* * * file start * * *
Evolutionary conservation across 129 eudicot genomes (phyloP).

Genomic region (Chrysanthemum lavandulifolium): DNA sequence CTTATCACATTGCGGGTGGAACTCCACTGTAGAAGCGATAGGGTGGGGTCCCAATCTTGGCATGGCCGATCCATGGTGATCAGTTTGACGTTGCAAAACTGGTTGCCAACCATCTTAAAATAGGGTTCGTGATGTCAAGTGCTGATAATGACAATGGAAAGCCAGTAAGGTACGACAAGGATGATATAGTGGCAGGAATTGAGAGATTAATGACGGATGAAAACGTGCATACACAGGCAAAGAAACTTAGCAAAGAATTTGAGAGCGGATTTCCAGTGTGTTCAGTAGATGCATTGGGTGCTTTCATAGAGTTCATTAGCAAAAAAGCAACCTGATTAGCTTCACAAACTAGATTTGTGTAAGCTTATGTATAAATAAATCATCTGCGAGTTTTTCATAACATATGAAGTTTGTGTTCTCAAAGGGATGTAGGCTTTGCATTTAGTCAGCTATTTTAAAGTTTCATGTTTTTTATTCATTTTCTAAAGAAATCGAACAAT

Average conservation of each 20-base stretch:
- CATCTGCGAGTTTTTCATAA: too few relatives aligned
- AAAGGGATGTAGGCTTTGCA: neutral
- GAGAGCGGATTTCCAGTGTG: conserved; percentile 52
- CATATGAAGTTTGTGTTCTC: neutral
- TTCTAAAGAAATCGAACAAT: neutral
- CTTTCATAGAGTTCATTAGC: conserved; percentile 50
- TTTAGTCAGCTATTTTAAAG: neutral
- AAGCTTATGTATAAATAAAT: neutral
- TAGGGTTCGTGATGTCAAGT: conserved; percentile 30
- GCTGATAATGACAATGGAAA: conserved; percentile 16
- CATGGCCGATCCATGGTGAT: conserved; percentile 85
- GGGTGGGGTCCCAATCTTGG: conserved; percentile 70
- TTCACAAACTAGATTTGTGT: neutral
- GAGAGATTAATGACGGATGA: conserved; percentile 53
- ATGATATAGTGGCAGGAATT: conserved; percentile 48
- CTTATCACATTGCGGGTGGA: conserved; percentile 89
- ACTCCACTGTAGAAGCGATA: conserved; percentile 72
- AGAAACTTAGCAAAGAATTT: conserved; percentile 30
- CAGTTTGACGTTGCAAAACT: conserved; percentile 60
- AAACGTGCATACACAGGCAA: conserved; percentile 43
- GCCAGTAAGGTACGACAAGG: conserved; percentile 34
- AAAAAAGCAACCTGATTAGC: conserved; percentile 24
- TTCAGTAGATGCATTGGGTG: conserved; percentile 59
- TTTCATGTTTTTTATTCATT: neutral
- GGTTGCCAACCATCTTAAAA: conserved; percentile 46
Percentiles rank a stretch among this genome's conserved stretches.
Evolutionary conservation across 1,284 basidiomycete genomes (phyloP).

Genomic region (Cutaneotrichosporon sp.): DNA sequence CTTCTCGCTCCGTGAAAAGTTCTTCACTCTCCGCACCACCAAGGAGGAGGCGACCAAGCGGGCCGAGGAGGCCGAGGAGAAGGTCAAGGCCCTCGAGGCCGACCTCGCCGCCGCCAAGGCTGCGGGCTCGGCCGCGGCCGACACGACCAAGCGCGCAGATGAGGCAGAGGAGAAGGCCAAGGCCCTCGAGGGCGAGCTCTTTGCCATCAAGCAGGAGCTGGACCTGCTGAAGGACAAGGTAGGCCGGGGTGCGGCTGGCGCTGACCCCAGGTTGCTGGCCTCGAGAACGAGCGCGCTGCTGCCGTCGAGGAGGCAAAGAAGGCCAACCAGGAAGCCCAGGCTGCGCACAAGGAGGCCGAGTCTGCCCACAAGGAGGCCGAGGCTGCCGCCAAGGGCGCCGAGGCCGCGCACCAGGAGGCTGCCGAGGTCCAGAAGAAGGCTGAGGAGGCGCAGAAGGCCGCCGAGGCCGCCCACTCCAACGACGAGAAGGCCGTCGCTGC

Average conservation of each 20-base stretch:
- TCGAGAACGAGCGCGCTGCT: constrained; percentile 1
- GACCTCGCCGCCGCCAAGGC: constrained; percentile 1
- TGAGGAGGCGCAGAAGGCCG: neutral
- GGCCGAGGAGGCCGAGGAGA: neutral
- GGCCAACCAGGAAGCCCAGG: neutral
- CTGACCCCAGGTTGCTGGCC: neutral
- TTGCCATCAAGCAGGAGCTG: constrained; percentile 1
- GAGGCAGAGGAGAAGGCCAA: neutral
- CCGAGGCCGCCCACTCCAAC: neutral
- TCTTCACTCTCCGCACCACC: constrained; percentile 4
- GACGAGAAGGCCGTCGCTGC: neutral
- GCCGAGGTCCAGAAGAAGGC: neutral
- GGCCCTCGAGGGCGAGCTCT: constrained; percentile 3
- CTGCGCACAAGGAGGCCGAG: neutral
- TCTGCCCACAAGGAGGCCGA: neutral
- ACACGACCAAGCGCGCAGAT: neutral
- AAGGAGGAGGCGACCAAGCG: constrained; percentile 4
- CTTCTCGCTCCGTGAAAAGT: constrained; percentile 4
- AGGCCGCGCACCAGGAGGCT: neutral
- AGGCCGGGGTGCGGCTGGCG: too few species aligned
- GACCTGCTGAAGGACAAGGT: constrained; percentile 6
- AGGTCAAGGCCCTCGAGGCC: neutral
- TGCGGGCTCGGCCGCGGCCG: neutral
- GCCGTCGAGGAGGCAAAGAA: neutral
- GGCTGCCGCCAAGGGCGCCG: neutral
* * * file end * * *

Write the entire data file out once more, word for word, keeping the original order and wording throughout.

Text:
Evolutionary conservation across 129 eudicot genomes (phyloP).

Genomic region (Chrysanthemum lavandulifolium): DNA sequence CTTATCACATTGCGGGTGGAACTCCACTGTAGAAGCGATAGGGTGGGGTCCCAATCTTGGCATGGCCGATCCATGGTGATCAGTTTGACGTTGCAAAACTGGTTGCCAACCATCTTAAAATAGGGTTCGTGATGTCAAGTGCTGATAATGACAATGGAAAGCCAGTAAGGTACGACAAGGATGATATAGTGGCAGGAATTGAGAGATTAATGACGGATGAAAACGTGCATACACAGGCAAAGAAACTTAGCAAAGAATTTGAGAGCGGATTTCCAGTGTGTTCAGTAGATGCATTGGGTGCTTTCATAGAGTTCATTAGCAAAAAAGCAACCTGATTAGCTTCACAAACTAGATTTGTGTAAGCTTATGTATAAATAAATCATCTGCGAGTTTTTCATAACATATGAAGTTTGTGTTCTCAAAGGGATGTAGGCTTTGCATTTAGTCAGCTATTTTAAAGTTTCATGTTTTTTATTCATTTTCTAAAGAAATCGAACAAT

Average conservation of each 20-base stretch:
- CATCTGCGAGTTTTTCATAA: too few relatives aligned
- AAAGGGATGTAGGCTTTGCA: neutral
- GAGAGCGGATTTCCAGTGTG: conserved; percentile 52
- CATATGAAGTTTGTGTTCTC: neutral
- TTCTAAAGAAATCGAACAAT: neutral
- CTTTCATAGAGTTCATTAGC: conserved; percentile 50
- TTTAGTCAGCTATTTTAAAG: neutral
- AAGCTTATGTATAAATAAAT: neutral
- TAGGGTTCGTGATGTCAAGT: conserved; percentile 30
- GCTGATAATGACAATGGAAA: conserved; percentile 16
- CATGGCCGATCCATGGTGAT: conserved; percentile 85
- GGGTGGGGTCCCAATCTTGG: conserved; percentile 70
- TTCACAAACTAGATTTGTGT: neutral
- GAGAGATTAATGACGGATGA: conserved; percentile 53
- ATGATATAGTGGCAGGAATT: conserved; percentile 48
- CTTATCACATTGCGGGTGGA: conserved; percentile 89
- ACTCCACTGTAGAAGCGATA: conserved; percentile 72
- AGAAACTTAGCAAAGAATTT: conserved; percentile 30
- CAGTTTGACGTTGCAAAACT: conserved; percentile 60
- AAACGTGCATACACAGGCAA: conserved; percentile 43
- GCCAGTAAGGTACGACAAGG: conserved; percentile 34
- AAAAAAGCAACCTGATTAGC: conserved; percentile 24
- TTCAGTAGATGCATTGGGTG: conserved; percentile 59
- TTTCATGTTTTTTATTCATT: neutral
- GGTTGCCAACCATCTTAAAA: conserved; percentile 46
Percentiles rank a stretch among this genome's conserved stretches.
Evolutionary conservation across 1,284 basidiomycete genomes (phyloP).

Genomic region (Cutaneotrichosporon sp.): DNA sequence CTTCTCGCTCCGTGAAAAGTTCTTCACTCTCCGCACCACCAAGGAGGAGGCGACCAAGCGGGCCGAGGAGGCCGAGGAGAAGGTCAAGGCCCTCGAGGCCGACCTCGCCGCCGCCAAGGCTGCGGGCTCGGCCGCGGCCGACACGACCAAGCGCGCAGATGAGGCAGAGGAGAAGGCCAAGGCCCTCGAGGGCGAGCTCTTTGCCATCAAGCAGGAGCTGGACCTGCTGAAGGACAAGGTAGGCCGGGGTGCGGCTGGCGCTGACCCCAGGTTGCTGGCCTCGAGAACGAGCGCGCTGCTGCCGTCGAGGAGGCAAAGAAGGCCAACCAGGAAGCCCAGGCTGCGCACAAGGAGGCCGAGTCTGCCCACAAGGAGGCCGAGGCTGCCGCCAAGGGCGCCGAGGCCGCGCACCAGGAGGCTGCCGAGGTCCAGAAGAAGGCTGAGGAGGCGCAGAAGGCCGCCGAGGCCGCCCACTCCAACGACGAGAAGGCCGTCGCTGC

Average conservation of each 20-base stretch:
- TCGAGAACGAGCGCGCTGCT: constrained; percentile 1
- GACCTCGCCGCCGCCAAGGC: constrained; percentile 1
- TGAGGAGGCGCAGAAGGCCG: neutral
- GGCCGAGGAGGCCGAGGAGA: neutral
- GGCCAACCAGGAAGCCCAGG: neutral
- CTGACCCCAGGTTGCTGGCC: neutral
- TTGCCATCAAGCAGGAGCTG: constrained; percentile 1
- GAGGCAGAGGAGAAGGCCAA: neutral
- CCGAGGCCGCCCACTCCAAC: neutral
- TCTTCACTCTCCGCACCACC: constrained; percentile 4
- GACGAGAAGGCCGTCGCTGC: neutral
- GCCGAGGTCCAGAAGAAGGC: neutral
- GGCCCTCGAGGGCGAGCTCT: constrained; percentile 3
- CTGCGCACAAGGAGGCCGAG: neutral
- TCTGCCCACAAGGAGGCCGA: neutral
- ACACGACCAAGCGCGCAGAT: neutral
- AAGGAGGAGGCGACCAAGCG: constrained; percentile 4
- CTTCTCGCTCCGTGAAAAGT: constrained; percentile 4
- AGGCCGCGCACCAGGAGGCT: neutral
- AGGCCGGGGTGCGGCTGGCG: too few species aligned
- GACCTGCTGAAGGACAAGGT: constrained; percentile 6
- AGGTCAAGGCCCTCGAGGCC: neutral
- TGCGGGCTCGGCCGCGGCCG: neutral
- GCCGTCGAGGAGGCAAAGAA: neutral
- GGCTGCCGCCAAGGGCGCCG: neutral